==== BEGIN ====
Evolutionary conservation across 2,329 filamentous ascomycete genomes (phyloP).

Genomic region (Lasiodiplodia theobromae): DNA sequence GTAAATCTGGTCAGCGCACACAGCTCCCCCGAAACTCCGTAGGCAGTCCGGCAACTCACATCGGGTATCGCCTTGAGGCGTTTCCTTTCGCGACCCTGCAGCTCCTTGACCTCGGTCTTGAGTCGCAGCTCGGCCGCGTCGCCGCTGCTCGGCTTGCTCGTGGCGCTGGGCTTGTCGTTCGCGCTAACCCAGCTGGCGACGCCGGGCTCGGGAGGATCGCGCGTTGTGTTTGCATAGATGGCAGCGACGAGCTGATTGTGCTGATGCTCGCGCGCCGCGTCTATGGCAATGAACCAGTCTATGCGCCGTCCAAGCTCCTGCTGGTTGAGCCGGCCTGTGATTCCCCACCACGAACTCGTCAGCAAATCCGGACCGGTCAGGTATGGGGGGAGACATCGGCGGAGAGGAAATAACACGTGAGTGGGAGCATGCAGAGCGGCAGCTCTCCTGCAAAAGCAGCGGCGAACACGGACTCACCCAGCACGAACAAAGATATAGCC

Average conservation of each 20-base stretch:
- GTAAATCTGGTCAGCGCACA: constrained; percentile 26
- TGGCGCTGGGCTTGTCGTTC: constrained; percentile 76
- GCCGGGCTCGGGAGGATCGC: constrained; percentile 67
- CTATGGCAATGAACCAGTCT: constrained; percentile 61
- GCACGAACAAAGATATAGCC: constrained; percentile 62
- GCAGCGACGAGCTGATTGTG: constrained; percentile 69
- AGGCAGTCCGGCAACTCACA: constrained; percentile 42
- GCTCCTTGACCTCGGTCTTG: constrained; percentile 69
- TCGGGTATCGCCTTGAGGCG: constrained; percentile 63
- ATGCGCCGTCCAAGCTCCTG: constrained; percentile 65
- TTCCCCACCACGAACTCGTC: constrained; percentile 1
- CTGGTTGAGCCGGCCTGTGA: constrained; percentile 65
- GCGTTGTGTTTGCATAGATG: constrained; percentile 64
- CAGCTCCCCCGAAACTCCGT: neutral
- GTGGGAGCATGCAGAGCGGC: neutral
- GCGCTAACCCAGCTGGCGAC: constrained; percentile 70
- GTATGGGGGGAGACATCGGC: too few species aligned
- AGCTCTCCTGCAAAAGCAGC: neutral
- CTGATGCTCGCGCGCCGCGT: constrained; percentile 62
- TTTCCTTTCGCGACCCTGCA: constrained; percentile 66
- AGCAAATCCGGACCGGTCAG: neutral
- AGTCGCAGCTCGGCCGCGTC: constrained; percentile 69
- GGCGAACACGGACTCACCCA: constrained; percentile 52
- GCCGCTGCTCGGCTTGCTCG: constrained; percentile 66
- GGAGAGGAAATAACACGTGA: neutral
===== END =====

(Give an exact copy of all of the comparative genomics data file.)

Evolutionary conservation across 2,329 filamentous ascomycete genomes (phyloP).

Genomic region (Lasiodiplodia theobromae): DNA sequence GTAAATCTGGTCAGCGCACACAGCTCCCCCGAAACTCCGTAGGCAGTCCGGCAACTCACATCGGGTATCGCCTTGAGGCGTTTCCTTTCGCGACCCTGCAGCTCCTTGACCTCGGTCTTGAGTCGCAGCTCGGCCGCGTCGCCGCTGCTCGGCTTGCTCGTGGCGCTGGGCTTGTCGTTCGCGCTAACCCAGCTGGCGACGCCGGGCTCGGGAGGATCGCGCGTTGTGTTTGCATAGATGGCAGCGACGAGCTGATTGTGCTGATGCTCGCGCGCCGCGTCTATGGCAATGAACCAGTCTATGCGCCGTCCAAGCTCCTGCTGGTTGAGCCGGCCTGTGATTCCCCACCACGAACTCGTCAGCAAATCCGGACCGGTCAGGTATGGGGGGAGACATCGGCGGAGAGGAAATAACACGTGAGTGGGAGCATGCAGAGCGGCAGCTCTCCTGCAAAAGCAGCGGCGAACACGGACTCACCCAGCACGAACAAAGATATAGCC

Average conservation of each 20-base stretch:
- GTAAATCTGGTCAGCGCACA: constrained; percentile 26
- TGGCGCTGGGCTTGTCGTTC: constrained; percentile 76
- GCCGGGCTCGGGAGGATCGC: constrained; percentile 67
- CTATGGCAATGAACCAGTCT: constrained; percentile 61
- GCACGAACAAAGATATAGCC: constrained; percentile 62
- GCAGCGACGAGCTGATTGTG: constrained; percentile 69
- AGGCAGTCCGGCAACTCACA: constrained; percentile 42
- GCTCCTTGACCTCGGTCTTG: constrained; percentile 69
- TCGGGTATCGCCTTGAGGCG: constrained; percentile 63
- ATGCGCCGTCCAAGCTCCTG: constrained; percentile 65
- TTCCCCACCACGAACTCGTC: constrained; percentile 1
- CTGGTTGAGCCGGCCTGTGA: constrained; percentile 65
- GCGTTGTGTTTGCATAGATG: constrained; percentile 64
- CAGCTCCCCCGAAACTCCGT: neutral
- GTGGGAGCATGCAGAGCGGC: neutral
- GCGCTAACCCAGCTGGCGAC: constrained; percentile 70
- GTATGGGGGGAGACATCGGC: too few species aligned
- AGCTCTCCTGCAAAAGCAGC: neutral
- CTGATGCTCGCGCGCCGCGT: constrained; percentile 62
- TTTCCTTTCGCGACCCTGCA: constrained; percentile 66
- AGCAAATCCGGACCGGTCAG: neutral
- AGTCGCAGCTCGGCCGCGTC: constrained; percentile 69
- GGCGAACACGGACTCACCCA: constrained; percentile 52
- GCCGCTGCTCGGCTTGCTCG: constrained; percentile 66
- GGAGAGGAAATAACACGTGA: neutral